“My focus is on teasing information out of networks”
EPFL Professor Matthias Grossglauser has been awarded the grade of Institute of Electrical and Electronics Engineers Fellow, a notable recognition given to less than 0.1% of voting members annually.
As co-director of the Information and Network Dynamics Lab (INDY) in the School of Computer and Communication Science (IC), Matthias Grossglauser’s research focuses on machine learning and data analytics in the context of network science, computational social science, and recommender systems.
Recognizing his contributions to the modeling and analysis of network traffic and data, the Institute of Electrical and Electronics Engineers has elevated Grossglauser to a Fellow, an honor awarded annually to only a very small number of the Institute’s voting members.
The IEEE is the world’s leading professional association for advancing technology for humanity, with 400,000 plus members in 160 countries. It is an authority on sectors including aerospace systems, biomedical engineering and telecommunications, publishes 30 percent of the world’s literature in the electrical and electronics engineering and computer science fields, and has developed more than 1300 active industry standards.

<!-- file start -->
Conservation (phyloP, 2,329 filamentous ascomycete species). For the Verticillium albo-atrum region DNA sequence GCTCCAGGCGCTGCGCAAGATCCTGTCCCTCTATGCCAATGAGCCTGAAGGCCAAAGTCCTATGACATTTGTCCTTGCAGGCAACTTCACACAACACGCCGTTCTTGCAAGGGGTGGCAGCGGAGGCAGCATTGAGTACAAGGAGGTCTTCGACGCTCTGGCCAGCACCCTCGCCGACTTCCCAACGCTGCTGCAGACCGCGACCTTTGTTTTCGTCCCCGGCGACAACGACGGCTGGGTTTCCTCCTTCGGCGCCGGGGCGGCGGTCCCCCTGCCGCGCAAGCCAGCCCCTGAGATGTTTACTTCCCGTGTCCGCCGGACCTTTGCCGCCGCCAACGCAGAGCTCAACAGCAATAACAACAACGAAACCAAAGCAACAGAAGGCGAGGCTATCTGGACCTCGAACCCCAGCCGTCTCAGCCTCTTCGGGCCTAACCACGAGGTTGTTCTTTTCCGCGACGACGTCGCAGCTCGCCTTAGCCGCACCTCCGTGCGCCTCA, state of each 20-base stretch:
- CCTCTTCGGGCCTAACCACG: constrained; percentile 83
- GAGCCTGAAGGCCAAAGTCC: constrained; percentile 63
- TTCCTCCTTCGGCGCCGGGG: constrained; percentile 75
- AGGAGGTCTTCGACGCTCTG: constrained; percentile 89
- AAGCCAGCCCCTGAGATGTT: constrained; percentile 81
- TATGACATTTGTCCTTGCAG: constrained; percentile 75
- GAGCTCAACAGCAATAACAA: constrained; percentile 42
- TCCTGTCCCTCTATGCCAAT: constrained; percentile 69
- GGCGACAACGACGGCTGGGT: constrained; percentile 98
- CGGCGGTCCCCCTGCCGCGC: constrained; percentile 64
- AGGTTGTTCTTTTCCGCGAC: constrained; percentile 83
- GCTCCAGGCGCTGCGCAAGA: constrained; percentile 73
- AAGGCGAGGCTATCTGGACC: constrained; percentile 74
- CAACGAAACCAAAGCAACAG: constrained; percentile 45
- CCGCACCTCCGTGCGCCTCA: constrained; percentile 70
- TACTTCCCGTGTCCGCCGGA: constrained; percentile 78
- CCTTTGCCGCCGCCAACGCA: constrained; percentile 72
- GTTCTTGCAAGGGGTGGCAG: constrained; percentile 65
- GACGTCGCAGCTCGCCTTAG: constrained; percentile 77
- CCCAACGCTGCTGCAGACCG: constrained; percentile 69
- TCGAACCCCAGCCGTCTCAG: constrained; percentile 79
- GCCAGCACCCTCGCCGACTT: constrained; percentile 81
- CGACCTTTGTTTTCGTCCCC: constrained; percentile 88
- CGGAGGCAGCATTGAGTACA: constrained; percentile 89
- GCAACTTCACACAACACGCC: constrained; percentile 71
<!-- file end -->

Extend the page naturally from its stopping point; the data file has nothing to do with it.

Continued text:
“It is an honor to be elevated to the IEEE Fellow grade, recognizing a set of specific technical accomplishments in the Institute’s fields of interest, and it gives me an opportunity to thank my scientific collaborators over the years,” said Grossglauser.
Reflecting on his research and practical contributions, Grossglauser mentions his recent work on the problem of network alignment, where one finds correspondences between the nodes of two (or more) networks via their structure only. This has important applications, for example, in computational biology and in network privacy.
The IEEE also recognized his previous work on network traffic measurement based on trajectory sampling. Beyond the academic visibility, this research led to the formation of an Internet Engineering Task Force – the premier internet standards body - Working Group, and was ultimately standardized and incorporated into the products of router vendors and network management software.
Grossglauser says his research into the transport capacity of mobile wireless networks has a more theoretical flavor, “it demonstrated the counter-intuitive notion that mobility in a network can help, rather than hurt. This fundamental observation has inspired a lot of follow-up work, such as routing protocols and sensor networks that exploit mobility, rather than mitigate it.”